Sao Paulo warns of severe water rationing
Authorities in Sao Paulo, Brazil's richest state and economic hub, have warned they are considering severe water rationing if the country's worst drought in 80 years continues.
Officials outlined draconian plans for alternating cuts that would leave areas without water for five days at a time.
"If the rain persists in not falling into the Cantareira reservoir system, the solution would be for very heavy rationing," said Paulo Massato, director of the state water company Sabesp.
Sabesp runs the Cantareira system, which supplies nearly half of the Sao Paulo metropolitan area, South America's largest city with some 20 million people.
"The rationing would see two days with water and then five without," he said late Tuesday.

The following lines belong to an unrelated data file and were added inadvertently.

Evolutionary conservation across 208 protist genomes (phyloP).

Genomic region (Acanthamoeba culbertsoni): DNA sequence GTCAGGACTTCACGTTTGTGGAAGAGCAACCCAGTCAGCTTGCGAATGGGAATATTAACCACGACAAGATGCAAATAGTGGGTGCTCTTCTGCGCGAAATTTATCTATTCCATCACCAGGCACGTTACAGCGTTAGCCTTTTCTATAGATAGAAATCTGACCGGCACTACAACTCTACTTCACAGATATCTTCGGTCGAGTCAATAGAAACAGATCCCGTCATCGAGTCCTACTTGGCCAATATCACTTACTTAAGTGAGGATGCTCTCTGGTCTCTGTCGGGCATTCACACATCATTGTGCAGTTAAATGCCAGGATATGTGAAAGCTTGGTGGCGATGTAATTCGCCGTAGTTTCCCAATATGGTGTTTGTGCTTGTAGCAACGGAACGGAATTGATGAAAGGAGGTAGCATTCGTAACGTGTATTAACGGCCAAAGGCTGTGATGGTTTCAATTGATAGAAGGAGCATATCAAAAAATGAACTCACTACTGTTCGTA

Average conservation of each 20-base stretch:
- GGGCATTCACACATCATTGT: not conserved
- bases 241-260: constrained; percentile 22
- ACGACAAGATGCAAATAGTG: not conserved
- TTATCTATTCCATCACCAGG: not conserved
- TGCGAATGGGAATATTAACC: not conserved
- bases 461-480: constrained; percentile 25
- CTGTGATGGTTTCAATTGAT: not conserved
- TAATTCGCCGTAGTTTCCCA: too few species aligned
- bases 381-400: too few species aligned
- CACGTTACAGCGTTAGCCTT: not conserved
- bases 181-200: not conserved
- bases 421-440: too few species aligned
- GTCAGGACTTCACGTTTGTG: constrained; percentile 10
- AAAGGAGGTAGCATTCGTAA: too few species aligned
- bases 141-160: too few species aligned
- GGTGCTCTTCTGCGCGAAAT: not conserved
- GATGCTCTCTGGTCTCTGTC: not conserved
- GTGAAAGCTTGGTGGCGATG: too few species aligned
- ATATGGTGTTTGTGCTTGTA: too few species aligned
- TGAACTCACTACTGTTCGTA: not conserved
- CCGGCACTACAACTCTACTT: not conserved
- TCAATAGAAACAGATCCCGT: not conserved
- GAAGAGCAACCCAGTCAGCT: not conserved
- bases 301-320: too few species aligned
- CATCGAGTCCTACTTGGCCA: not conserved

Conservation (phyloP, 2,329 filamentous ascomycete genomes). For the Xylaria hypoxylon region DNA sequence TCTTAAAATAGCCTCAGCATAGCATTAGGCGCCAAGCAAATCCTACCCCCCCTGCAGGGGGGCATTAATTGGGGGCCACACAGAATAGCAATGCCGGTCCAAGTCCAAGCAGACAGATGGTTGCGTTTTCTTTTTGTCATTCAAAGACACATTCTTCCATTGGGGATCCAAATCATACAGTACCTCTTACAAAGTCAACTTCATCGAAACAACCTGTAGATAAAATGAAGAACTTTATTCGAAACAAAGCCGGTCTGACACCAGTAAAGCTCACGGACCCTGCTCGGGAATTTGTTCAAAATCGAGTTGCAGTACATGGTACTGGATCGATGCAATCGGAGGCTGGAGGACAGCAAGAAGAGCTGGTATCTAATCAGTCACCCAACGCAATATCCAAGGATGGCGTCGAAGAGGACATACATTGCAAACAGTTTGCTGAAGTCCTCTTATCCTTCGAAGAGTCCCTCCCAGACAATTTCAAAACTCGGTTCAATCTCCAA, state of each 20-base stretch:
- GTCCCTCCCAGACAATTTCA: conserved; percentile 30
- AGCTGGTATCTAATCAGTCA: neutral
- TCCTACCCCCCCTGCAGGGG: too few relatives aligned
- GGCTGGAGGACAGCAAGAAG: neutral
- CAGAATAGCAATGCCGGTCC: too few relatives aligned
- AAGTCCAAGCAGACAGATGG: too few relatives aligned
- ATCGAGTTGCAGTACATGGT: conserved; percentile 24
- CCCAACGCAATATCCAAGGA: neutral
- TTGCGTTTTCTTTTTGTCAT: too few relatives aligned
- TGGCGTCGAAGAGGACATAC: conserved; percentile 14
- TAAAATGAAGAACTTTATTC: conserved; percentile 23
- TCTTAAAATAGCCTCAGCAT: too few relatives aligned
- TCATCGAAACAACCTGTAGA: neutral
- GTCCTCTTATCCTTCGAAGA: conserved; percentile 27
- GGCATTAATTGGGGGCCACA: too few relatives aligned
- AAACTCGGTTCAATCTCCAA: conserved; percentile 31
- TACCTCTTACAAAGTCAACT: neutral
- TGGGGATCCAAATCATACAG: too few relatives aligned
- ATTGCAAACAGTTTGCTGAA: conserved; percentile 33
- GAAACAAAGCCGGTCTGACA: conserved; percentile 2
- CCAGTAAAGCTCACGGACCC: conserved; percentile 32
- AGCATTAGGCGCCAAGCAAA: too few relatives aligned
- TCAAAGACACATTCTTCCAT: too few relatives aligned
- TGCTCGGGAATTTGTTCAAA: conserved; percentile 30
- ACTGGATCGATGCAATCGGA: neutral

Unless it rains soon, supplies could run out altogether by March.
With around 40 million inhabitants, Sao Paulo state is an industrial behemoth that relies on large scale water supplies to run its plants and factories.
Recent weeks have seen growing protests by families complaining that they have had to go without water for days at a time as their their home taps run dry.
After long downplaying the prospect of rationing, Sao Paulo state governor Geraldo Alckmin conceded a fortnight ago that some rationing had already been introduced.
Alckmin has been the target of criticism for not starting rationing earlier.
The state government has been racing against time to step up attempts to finish projects running well behind schedule to link the Cantareira with other reservoirs that could eventually feed it with water.
© 2015 AFP